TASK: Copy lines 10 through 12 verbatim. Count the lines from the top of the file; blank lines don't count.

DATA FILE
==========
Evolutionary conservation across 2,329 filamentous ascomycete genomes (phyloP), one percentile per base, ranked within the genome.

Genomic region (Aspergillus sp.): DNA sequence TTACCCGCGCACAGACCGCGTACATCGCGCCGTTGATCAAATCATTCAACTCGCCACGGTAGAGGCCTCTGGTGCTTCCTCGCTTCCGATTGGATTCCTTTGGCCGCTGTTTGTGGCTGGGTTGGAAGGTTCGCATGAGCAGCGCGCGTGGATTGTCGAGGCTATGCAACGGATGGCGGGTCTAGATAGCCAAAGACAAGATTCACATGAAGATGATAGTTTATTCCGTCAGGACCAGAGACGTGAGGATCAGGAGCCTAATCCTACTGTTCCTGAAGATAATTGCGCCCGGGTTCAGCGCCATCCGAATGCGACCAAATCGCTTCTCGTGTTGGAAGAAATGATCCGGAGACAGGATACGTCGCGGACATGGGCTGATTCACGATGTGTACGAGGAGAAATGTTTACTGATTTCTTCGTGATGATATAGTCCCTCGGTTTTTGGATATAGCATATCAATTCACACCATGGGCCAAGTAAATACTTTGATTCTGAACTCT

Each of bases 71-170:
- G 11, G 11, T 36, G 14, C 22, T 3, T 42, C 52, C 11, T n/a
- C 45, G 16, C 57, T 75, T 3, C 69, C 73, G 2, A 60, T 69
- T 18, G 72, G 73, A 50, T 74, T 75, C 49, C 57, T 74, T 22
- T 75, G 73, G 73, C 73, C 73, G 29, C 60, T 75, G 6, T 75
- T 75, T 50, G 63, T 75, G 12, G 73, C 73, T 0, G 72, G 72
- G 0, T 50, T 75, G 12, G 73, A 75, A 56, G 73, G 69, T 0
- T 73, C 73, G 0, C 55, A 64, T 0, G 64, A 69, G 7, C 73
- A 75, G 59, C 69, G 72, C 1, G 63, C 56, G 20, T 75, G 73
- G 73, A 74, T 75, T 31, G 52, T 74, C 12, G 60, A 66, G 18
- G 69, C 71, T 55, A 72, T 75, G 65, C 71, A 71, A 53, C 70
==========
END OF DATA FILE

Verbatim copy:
- T 73, C 73, G 0, C 55, A 64, T 0, G 64, A 69, G 7, C 73
- A 75, G 59, C 69, G 72, C 1, G 63, C 56, G 20, T 75, G 73
- G 73, A 74, T 75, T 31, G 52, T 74, C 12, G 60, A 66, G 18